RENO — You can tell Jenna Wang is a great speed climber without even watching her. All you have to do is listen.
During a recent climb in downtown Reno, Wang, 15, waited quietly while an automated timer counted down her start.
The timer beeped and she was off. You could hear her shoes, hands and knees bumping over the holds on the 15-meter wall that towers above Virginia Street on the facade of the Whitney Peak Hotel.
Less than 11 seconds later there was a slap and another beep when Wang tapped the timer at the top of the wall. The climb was a new personal best for Wang, who was scheduled to compete at the International Federation of Sport Climbing World Youth Championships, held in the South Pacific city of Noumea, New Caledonia from Sept. 19 to Sept. 23.
“The top three holds are all jumps,” Wang said. “So it is really hard to keep your momentum going.”
Nearby, Wang’s friend, Emma Palmer, 13, practiced on a sport climbing wall. Palmer isn’t old enough to compete in New Caledonia, but she’ll be competing in the climbing federation’s upcoming youth Pan American Games in Puebla, Mexico.
Wang and Palmer are among a generation of young climbers looking to scale the ranks in the sport of speed climbing, which has existed in various forms since the 1940s but didn’t enter the mainstream until about 50 years later.
“Speed climbing is a lot of muscle memory,” said Wang, due to the fact all official speed climbing routes use the same holds.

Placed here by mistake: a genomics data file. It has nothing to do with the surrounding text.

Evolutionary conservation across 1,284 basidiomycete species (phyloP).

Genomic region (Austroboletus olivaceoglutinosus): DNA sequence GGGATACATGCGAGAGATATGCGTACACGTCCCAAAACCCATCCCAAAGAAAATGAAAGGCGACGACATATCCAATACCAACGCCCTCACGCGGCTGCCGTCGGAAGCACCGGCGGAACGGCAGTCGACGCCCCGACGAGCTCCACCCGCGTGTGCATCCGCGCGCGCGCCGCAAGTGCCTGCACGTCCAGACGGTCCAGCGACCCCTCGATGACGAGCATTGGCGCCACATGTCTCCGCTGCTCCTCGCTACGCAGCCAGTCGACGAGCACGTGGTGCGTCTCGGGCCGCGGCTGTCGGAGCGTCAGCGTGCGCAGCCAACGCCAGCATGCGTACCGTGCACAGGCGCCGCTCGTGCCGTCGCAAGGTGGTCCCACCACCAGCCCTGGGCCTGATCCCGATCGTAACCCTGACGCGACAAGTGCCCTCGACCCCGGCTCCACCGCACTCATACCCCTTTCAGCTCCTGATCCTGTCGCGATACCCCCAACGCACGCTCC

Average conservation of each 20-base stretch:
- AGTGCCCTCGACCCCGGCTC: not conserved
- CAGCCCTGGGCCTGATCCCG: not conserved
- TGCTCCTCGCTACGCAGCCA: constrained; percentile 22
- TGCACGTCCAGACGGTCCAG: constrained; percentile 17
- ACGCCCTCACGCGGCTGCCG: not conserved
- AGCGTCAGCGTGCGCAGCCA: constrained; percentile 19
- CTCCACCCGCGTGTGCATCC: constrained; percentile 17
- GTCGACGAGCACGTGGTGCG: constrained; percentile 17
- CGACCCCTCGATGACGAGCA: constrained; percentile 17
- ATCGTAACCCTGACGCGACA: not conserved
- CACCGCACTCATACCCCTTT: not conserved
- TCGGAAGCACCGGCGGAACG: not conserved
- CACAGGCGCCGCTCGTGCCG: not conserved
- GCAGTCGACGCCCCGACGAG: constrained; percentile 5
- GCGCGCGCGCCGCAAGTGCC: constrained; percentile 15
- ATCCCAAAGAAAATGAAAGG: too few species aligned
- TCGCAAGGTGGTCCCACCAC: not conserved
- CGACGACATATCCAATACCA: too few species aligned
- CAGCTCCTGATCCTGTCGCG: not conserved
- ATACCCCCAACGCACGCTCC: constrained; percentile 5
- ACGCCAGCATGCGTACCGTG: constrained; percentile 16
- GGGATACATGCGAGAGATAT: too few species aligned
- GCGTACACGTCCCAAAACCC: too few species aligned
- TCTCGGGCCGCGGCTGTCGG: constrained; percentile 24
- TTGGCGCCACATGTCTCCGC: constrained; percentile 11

The event involves scrambling up a 15-meter wall as quickly as possible. It’s designed to be more spectator friendly by having competitors compete side-by-side while racing up identical routes.
Brian Sweeney, coach of the Sierra Climbing Team that practices at BaseCamp at Whitney Peak Hotel, said the race-style format is more straightforward than solo climbing events in which judges evaluate nuanced climbing maneuvers.
“It is much easier for an audience to understand,” Sweeney said.
Wang’s IFSC speed event is a form of competitive climbing. Others include lead climbing and bouldering. Competitive climbing differs from traditional climbing in that it uses fixed holds on artificial surfaces, as opposed to climber-installed and removed surfaces used on stone surfaces for traditional climbing.
The growing popularity of climbing gyms has contributed to increasing interest in competitive climbing, although many competitive climbers also participate in traditional climbing.
Eric Wang said his daughter built up her skills by practicing and competing as much as possible, in addition to participating in family climbs on the weekend.
“Part of youth climbing is instilling a love of climbing,” Eric Wang said of the competitive aspects. “They won’t be doing this competition climbing forever. Really it is about going outside.”
Wang said he and his wife, Sally Wang, aren’t worried about their daughter participating in a sport many outsiders consider dangerous.
He described the sport of climbing as high consequence but low risk. By that he meant that because the consequence of falling is so great, climbers go to great lengths to reduce risk. That includes always using good ropes and building redundancies into the safety efforts so if one fails there’s another behind it.
“It is far more dangerous driving your car to go climbing than it is to be out there actually climbing,” he said.
Palmer said she doesn’t shy away from the challenge of a difficult climb, even if it’s something non-climbers would consider scary.
“I actually like being up high and looking all the way down,” Palmer said.